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Published on November 29, 2016

Teen Girl Ignoring Mom

Understanding Your Teenager’s Development

We know a lot more about how the teenage mind changes and develops between childhood and adulthood than we did even a decade ago.

What’s striking is the contrast between our focus on our infants as they learn to crawl, babble, walk and talk. We, as doctors and parents, track closely each step and syllable. These cute and fun milestones are some of the most rewarding joys of parenthood.

But when parents and doctors face the next major time of change – the teenage years – the milestones of development tend to be less cute. They are not things you necessarily share with friends and family, like the first period, first time they experiment with alcohol or drugs, or that first time they decide they’d rather spend time with friends than with mom and dad.

Since advancements in technology allow us to measure brain growth as well as what areas of the brain are active during different thought processes, we understand the teenage brain much better.

The brain continues to “fine tune” its growth and maturity up to age 25 in most people. Put simply, the milestones of adolescence – first time driving, voting, smoking or drinking alcohol – all happen as our brains are still growing.

Adolescent mental development is generally divided into three stages, but those ages are general guidelines as some pass through them earlier or later:

Early, ages 10-13: Kids think in concrete terms, and they are egocentric, certain that “the world is about them.” They have difficulty with long-range planning; things five years away just don’t register. Parents will notice increasing independence as they tend to have less interest in your advice. They also begin to recognize that parents are not perfect.

Kids begin to seek out peer groups for companionship more so than parents and they “try on” different groups to see where they fit, while their bodies change quickly during this stage.

Middle, ages 14-16: You will see more conflict with authority as it peaks at this stage, and teens are beginning to develop more abstract thinking and handle more complex challenges. When they are stressed, they revert to that early-stage concrete thinking.

This is when independence becomes most apparent, and when peer groups and fitting in are important. It’s the peak time for feelings of invincibility, too. Kids are the “main character” in the movie of their lives, and just like James Bond, they assume they too will never die. That’s why the peak of risk-taking — driving accidents, unsafe sexual behaviors and alcohol/drug experimentation – happens in this stage. Praise from peers often outweighs logical thinking, and while peer pressure can lead to some bad behaviors, that’s not always the case. Peers in church groups, band and sports are all good examples of peers supporting good behaviors in their groups.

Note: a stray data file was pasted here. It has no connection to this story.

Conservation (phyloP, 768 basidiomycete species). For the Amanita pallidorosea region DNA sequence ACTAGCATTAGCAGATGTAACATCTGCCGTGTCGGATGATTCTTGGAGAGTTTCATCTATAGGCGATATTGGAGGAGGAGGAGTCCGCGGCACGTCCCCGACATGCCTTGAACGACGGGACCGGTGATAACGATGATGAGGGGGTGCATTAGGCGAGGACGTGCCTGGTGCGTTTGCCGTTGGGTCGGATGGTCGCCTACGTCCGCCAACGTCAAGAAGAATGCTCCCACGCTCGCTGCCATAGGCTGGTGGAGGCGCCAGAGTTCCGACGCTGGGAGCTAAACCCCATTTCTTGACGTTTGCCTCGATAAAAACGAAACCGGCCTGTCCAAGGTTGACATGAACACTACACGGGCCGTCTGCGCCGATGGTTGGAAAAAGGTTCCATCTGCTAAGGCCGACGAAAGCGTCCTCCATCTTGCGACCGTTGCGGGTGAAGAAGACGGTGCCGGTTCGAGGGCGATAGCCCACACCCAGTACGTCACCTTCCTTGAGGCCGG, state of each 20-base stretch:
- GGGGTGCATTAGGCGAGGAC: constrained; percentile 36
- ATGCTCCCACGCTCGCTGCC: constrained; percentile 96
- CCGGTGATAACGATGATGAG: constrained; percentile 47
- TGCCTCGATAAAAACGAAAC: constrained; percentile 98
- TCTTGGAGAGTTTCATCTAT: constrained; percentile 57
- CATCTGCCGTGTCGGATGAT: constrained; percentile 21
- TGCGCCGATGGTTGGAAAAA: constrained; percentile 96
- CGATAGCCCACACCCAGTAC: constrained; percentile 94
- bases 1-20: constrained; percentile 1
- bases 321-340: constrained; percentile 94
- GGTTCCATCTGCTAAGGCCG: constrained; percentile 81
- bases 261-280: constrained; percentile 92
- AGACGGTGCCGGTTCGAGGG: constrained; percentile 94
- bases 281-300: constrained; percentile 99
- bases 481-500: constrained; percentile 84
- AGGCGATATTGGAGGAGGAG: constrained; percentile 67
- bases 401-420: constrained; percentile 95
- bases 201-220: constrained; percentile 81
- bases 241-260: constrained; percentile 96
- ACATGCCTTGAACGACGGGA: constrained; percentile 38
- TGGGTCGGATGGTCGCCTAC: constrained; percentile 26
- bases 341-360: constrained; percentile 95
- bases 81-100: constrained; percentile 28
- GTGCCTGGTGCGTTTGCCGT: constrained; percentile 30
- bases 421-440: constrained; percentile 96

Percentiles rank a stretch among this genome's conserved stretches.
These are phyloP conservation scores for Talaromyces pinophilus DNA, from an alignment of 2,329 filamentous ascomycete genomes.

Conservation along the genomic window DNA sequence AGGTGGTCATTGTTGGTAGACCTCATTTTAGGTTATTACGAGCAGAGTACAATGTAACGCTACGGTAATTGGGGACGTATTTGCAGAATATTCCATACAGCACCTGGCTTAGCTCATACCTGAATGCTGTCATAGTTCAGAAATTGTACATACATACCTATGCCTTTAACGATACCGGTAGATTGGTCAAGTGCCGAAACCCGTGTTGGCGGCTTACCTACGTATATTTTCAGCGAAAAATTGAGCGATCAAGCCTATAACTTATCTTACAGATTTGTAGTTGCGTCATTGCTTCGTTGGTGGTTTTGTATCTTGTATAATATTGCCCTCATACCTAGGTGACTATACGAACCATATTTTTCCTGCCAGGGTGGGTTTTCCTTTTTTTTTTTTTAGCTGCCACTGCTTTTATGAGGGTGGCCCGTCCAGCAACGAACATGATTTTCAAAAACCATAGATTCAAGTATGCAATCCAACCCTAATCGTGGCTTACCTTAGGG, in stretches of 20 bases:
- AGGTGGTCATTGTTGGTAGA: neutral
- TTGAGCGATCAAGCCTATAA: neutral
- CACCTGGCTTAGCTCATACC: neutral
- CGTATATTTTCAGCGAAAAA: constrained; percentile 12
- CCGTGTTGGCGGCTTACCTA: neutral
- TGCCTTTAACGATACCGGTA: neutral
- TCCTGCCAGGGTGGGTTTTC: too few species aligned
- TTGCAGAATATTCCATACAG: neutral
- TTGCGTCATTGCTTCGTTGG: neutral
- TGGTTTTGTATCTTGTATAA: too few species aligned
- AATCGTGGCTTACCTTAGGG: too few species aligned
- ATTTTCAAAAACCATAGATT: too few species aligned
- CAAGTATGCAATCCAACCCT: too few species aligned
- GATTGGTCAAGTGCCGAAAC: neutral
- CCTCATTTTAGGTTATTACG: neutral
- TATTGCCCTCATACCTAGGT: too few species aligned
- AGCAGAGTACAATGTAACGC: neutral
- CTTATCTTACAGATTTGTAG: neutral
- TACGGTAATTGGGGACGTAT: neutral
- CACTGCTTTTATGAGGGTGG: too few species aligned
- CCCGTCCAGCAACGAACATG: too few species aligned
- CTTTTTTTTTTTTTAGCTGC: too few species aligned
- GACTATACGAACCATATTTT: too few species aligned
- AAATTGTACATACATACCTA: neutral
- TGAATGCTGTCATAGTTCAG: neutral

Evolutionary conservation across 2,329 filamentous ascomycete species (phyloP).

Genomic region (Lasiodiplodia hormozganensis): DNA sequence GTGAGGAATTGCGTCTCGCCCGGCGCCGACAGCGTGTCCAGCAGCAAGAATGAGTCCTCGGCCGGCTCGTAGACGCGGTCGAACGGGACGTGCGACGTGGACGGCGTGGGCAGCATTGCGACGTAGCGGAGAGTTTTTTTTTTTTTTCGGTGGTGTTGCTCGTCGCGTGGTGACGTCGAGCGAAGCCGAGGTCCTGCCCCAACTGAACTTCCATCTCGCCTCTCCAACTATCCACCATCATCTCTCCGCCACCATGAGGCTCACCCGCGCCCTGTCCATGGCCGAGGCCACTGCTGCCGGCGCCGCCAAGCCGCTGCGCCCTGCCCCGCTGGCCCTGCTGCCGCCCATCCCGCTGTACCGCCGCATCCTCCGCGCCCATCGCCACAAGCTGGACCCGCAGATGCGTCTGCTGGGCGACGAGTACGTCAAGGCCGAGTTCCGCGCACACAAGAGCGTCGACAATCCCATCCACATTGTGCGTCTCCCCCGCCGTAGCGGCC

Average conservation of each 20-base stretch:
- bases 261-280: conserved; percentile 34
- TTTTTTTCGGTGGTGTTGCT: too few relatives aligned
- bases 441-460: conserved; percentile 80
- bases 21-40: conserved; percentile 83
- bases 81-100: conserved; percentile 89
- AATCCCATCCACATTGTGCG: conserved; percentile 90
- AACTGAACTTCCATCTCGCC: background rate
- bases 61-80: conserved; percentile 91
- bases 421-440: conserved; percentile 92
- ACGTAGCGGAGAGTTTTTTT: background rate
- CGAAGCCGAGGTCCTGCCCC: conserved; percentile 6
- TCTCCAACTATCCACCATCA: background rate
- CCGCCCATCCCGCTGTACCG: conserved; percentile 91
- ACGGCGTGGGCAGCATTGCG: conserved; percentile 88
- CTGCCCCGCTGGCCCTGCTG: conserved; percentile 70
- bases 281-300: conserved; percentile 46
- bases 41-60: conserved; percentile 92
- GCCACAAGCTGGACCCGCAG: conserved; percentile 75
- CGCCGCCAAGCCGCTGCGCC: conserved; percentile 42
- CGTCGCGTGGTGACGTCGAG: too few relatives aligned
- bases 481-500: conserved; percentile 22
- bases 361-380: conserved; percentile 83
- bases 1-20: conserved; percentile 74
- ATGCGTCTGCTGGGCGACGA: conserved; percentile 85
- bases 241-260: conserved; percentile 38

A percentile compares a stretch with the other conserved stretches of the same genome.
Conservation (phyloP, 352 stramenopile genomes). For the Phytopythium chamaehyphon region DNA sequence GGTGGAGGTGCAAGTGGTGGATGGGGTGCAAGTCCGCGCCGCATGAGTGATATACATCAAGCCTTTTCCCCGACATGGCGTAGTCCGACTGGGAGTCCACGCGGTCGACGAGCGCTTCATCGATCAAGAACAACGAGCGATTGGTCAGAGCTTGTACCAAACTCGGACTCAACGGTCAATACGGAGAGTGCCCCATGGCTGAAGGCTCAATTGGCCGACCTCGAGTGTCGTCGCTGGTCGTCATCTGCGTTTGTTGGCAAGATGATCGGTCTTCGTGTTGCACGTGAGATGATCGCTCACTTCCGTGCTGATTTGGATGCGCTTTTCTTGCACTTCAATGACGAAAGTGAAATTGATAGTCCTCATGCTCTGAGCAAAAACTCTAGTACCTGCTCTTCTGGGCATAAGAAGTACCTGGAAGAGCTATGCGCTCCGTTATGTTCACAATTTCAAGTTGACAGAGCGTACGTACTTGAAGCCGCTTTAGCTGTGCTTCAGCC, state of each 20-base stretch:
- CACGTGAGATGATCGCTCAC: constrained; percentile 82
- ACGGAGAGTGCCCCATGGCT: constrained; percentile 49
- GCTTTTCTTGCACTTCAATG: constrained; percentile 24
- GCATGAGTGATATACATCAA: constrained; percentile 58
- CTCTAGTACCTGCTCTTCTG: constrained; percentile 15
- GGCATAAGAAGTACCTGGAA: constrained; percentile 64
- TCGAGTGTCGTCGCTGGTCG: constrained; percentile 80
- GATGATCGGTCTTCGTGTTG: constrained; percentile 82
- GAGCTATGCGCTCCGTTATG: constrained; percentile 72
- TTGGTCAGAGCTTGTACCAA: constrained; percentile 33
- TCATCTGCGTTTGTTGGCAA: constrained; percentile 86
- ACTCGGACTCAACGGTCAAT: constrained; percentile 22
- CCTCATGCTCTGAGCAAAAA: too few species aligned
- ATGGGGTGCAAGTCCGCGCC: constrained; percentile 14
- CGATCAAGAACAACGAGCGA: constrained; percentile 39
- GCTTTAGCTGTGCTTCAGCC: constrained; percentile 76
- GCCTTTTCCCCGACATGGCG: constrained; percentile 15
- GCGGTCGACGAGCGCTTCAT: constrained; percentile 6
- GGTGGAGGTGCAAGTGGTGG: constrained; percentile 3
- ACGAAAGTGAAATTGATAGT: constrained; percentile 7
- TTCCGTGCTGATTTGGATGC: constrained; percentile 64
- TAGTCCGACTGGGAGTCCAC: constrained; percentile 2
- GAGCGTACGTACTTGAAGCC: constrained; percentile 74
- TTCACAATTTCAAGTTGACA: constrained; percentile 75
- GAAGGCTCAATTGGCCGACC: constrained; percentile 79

It’s quite a scary time for parents, but it’s also normal. This time is shaping teenage learning and intelligence.

Late, ages 17-21: At this point, kids have an increased ability for abstract thinking; they begin to make independent decisions and plans. Parents may notice they start to separate from the family directly, but show a better appreciation for mom and dad’s values. Improved reasoning allows better problem solving and less risky choices. Since puberty has mostly ended, their body image and understanding of personal identities and value is stronger than ever.

At this age, the once (somewhat) annoying teenager shows adjustments that resemble early respectable adult traits.

A close supportive family can be one of the biggest factors in how safely a teenager passes through these stages, but we all know the family we have is not something we control. Some families split apart or lack parental guidance, and in those times, the support of the community and peer groups can make a significant difference in the healthy development of our children turning into young, healthy, productive adults.

“Adolescents often mature into people who reflect their parents, and that can be positive or negative, and it’s a strong reminder,” Barondeau said. “It reminds every parent to model behaviors they hope to someday see in their grown children.”

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